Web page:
I think writing can be a lonely process. It’s just you and the computer. You and the page. You and the fictional universe you carry inside you at all times.
Or: you and your own mind, your insecurities, your dreadful voices, your fears, and your failures.
It’s easy, I think, to feel like you’re the only one who’s going through this, the only one who’s struggling or suffering. And, I think, being an artist, it’s also easy to feel like you can’t reach out, can’t share your negative thoughts and feelings about yourself/your art/your career, because art is a privilege, a luxury, and complaining about it means that you don’t love it enough, you don’t really deserve to do it, and so-and-so would so much rather be in your shoes and so-and-so would be grateful (unlike you), or whatever.
It’s easy to think this way, when you’re isolated, to tell yourself these stories about how you’re not good enough, you’re a failure, you’re alone. Which is why I think fellowship, connecting, really connecting, with other writers, is so important for the health of your creative process.
I’m on deadline right now, which means that, in general, I don’t do much more than work, sleep, eat, shower (sometimes), work, research, and work. (This isn’t the most healthy practice, and it’s something I’m working on, but for now, it is what it is.) But in the middle of this month of self-imposed relative isolation, I flew to Seattle last weekend for Emerald City Comic Con.
If you’ve never been to a comic convention, let me tell you, it is the most glorious, hustle-bustle extravaganza of creators, fans, geeks, and geek-related things. It’s long lines and long days and aching feet and not-great-food and communities of people coming together for something they love with other people who love it.
One of my favorite parts of these conventions now, however, is that I get to hang out with fellow writers, many of whom are friends, and many of whom I haven’t seen in a year or more, and we get to talk about our current projects, our anxieties, our aspirations, our fears, our doubts, sharing industry specific things without having to explain them, using this comforting, companionable shorthand.
“I’m on deadline.”
“OH GOD. YOU CAN DO IT.”
There’s something about being around people who know what you’re going through without you having to describe it. Or: being around people who have already been through what you are going through right now (and who can tell you that you’ll make it through relatively unscathed), understanding your titanic struggle with your revision, or your insecurities about the stability of your career in the arts. Or: being around people who, when you tell them something that sounds so petty, so small, because it’s only fiction, after all, it’s only your perception of your readers’ perceptions of you, it’s only your fear that you’ll quickly dwindle into insignificance if you don’t put out another book next year, they never make you feel petty or small. They listen. They get it. They’ve been there.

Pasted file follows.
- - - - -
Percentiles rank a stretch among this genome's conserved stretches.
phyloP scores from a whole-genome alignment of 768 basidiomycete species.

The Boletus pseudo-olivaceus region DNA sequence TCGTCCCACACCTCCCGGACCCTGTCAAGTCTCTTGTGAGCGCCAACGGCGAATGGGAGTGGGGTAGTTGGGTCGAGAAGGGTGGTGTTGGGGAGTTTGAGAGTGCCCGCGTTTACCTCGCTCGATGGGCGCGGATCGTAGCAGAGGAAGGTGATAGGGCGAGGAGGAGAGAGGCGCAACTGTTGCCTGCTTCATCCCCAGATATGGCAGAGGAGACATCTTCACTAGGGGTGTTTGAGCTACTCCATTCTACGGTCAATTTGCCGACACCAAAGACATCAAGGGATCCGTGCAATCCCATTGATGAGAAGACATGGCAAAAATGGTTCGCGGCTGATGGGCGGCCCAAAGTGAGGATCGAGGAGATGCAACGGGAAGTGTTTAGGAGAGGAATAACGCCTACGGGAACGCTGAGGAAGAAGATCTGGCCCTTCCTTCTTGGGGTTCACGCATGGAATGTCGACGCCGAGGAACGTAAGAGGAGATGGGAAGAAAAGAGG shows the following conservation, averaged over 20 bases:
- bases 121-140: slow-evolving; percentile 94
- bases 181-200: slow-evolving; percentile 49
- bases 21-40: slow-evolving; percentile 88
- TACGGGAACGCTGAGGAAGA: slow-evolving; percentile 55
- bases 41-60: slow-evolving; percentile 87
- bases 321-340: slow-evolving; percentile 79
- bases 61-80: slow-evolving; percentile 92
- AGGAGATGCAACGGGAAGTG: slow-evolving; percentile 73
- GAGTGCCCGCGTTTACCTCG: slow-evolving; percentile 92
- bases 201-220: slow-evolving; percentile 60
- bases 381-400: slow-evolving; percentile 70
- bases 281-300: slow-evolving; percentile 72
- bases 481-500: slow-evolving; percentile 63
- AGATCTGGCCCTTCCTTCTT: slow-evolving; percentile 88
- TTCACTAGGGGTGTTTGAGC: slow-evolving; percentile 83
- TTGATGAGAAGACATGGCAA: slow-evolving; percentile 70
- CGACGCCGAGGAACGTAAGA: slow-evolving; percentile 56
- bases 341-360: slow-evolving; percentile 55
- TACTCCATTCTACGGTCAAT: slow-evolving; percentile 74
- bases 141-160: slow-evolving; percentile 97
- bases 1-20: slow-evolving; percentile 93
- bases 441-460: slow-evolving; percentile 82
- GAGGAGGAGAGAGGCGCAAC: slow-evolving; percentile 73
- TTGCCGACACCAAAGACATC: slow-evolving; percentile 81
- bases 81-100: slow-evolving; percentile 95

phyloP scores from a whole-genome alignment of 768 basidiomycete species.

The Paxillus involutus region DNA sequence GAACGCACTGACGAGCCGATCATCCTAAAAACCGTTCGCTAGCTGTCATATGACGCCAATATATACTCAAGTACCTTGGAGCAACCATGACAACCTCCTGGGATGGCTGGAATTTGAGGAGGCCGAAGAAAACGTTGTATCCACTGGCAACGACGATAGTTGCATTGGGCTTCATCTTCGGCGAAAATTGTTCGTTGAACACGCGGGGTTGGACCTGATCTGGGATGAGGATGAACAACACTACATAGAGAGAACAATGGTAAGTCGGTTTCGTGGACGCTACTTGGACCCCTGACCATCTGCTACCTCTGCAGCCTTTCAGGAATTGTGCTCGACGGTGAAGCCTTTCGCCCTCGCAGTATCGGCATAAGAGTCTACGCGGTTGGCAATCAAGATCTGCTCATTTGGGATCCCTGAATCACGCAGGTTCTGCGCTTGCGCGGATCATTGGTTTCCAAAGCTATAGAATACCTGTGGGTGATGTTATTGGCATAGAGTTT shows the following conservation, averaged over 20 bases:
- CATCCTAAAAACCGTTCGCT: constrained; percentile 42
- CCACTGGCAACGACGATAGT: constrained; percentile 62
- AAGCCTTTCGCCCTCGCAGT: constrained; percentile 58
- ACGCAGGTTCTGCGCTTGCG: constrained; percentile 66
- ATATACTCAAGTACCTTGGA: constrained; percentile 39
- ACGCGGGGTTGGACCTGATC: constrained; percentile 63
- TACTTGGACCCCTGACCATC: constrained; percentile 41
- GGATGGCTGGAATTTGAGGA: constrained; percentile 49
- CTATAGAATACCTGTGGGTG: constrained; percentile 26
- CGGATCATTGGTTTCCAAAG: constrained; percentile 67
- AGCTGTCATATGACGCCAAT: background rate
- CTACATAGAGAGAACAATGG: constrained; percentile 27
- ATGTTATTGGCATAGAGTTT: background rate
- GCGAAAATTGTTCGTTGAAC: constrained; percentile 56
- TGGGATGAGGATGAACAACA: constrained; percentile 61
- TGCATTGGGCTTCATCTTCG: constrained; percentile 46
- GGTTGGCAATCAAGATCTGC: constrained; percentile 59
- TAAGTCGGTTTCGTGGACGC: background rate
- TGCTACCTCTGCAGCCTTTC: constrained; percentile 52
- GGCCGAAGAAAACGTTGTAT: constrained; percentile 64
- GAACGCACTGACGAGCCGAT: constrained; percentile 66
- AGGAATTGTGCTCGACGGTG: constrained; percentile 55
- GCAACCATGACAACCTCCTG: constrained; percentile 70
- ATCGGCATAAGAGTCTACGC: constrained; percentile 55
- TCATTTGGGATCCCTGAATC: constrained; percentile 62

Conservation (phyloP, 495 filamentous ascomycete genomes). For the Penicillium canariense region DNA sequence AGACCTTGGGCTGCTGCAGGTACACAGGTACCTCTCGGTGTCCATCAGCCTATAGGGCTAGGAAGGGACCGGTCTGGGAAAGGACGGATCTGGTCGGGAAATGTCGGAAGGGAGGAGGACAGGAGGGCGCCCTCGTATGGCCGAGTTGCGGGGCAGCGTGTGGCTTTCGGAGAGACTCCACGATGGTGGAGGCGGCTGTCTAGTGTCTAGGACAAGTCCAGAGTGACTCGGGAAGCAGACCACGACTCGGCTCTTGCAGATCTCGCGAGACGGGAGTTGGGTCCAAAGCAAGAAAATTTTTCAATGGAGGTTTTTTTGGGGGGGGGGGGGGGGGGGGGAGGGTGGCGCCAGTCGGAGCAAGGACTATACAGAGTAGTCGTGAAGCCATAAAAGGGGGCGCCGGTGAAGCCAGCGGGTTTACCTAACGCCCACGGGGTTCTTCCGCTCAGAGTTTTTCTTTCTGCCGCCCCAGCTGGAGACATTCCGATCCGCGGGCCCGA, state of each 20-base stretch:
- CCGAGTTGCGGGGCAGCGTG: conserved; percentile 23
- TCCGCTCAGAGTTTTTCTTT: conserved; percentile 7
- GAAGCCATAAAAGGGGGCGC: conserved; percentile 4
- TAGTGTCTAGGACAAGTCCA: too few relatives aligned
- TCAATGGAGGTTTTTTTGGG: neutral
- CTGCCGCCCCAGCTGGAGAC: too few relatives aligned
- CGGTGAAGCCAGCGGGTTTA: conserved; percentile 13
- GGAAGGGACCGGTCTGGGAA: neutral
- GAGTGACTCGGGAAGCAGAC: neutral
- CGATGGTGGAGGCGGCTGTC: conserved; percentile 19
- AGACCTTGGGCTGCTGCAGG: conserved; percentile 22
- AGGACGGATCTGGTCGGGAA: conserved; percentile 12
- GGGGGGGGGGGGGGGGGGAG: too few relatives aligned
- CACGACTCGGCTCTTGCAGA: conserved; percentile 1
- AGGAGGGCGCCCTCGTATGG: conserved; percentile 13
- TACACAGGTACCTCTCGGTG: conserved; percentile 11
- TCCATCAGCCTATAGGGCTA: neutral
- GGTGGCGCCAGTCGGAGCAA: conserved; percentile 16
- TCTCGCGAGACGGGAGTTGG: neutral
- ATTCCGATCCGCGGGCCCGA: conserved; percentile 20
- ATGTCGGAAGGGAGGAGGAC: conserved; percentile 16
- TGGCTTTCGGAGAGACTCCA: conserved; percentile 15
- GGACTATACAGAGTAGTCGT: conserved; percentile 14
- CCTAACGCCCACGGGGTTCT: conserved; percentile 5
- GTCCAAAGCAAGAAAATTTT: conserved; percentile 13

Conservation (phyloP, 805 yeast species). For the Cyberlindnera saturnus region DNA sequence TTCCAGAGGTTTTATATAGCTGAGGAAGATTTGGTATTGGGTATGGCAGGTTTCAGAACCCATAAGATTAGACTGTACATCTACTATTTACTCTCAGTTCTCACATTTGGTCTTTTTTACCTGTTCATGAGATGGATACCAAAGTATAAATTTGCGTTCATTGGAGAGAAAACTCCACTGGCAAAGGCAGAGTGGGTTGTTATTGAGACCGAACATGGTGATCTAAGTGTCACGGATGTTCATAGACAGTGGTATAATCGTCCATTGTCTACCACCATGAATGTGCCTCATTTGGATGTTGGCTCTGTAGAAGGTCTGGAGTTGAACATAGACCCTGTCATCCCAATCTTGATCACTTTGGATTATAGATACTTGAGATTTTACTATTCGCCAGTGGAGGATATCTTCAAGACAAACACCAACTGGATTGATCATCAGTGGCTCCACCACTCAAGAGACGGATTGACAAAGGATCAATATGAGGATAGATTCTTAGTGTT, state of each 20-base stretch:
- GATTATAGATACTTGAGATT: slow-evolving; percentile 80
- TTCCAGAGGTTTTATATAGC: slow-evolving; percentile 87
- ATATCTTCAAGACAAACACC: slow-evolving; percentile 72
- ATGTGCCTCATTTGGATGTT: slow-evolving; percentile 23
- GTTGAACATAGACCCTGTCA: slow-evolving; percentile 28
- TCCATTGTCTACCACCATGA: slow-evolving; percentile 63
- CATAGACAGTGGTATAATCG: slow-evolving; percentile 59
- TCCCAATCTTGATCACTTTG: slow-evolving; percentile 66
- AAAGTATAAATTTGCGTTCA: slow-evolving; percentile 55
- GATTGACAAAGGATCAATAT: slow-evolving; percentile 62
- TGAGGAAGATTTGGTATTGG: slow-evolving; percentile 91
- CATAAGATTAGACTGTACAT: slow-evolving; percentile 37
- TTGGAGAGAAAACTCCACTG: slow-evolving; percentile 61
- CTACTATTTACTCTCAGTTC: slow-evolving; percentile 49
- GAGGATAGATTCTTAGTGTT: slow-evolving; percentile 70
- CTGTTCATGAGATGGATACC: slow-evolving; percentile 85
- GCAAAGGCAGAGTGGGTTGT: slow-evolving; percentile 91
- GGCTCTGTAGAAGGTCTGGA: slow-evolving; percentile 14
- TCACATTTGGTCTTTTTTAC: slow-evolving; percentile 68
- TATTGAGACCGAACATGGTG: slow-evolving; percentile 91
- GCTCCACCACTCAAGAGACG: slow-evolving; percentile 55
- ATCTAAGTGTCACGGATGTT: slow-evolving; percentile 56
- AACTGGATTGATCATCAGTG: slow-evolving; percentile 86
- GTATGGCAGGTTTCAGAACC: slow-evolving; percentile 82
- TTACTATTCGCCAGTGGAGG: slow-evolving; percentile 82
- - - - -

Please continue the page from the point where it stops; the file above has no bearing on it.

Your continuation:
What a gift that is! To know you’re not the only one going through this. To know that it’s normal to be afraid, or to feel like you’re doing it wrong (even though you’re doing just fine). To know that there are people with you, even when they’re not with you, and they’re only a convention, or a phone call, or an email away. I am always reminded of these things, and I am always grateful.
You are not alone.
Your fears are not unreasonable.
Your doubts cannot actually stop you.
Your victories are worth celebrating.
Your work has value, and so do you.
Next week: DICTION. When I was in high school, I learned about diction (word choice) and syntax (word order), and I’ve found that the more I’ve studied craft, the more I think about them. What’s in your narrator’s or character’s vocabulary? What words do they gravitate toward? Do they speak plainly, or do they obfuscate? How do you make them sound educated? Blunt? Colloquial? Pull up a dictionary next Sunday at tracichee.com and/or post your own responses with the hashtag #workandprocess. I believe in you. <3
Work and Process is a year-long journey of exploring and reflecting on the artistic process, craft, and working in a creative field. Each Sunday, I’ll post some thoughts, wonderings, explanations, and explorations on writing and creativity, and by the end of it, I hope to have 52 musings, examinations, meanderings, discoveries, bits of joy or inquisitiveness or knowledge to share. In each post, I’ll also include a topic for the following week, so if you happen to be inspired to question/wonder at/consider your own work and process, you’re welcome to join me. We’ll be using the #workandprocess hashtag across all social media platforms, and I hope we find each other to learn and connect and transform on our creative wanderings.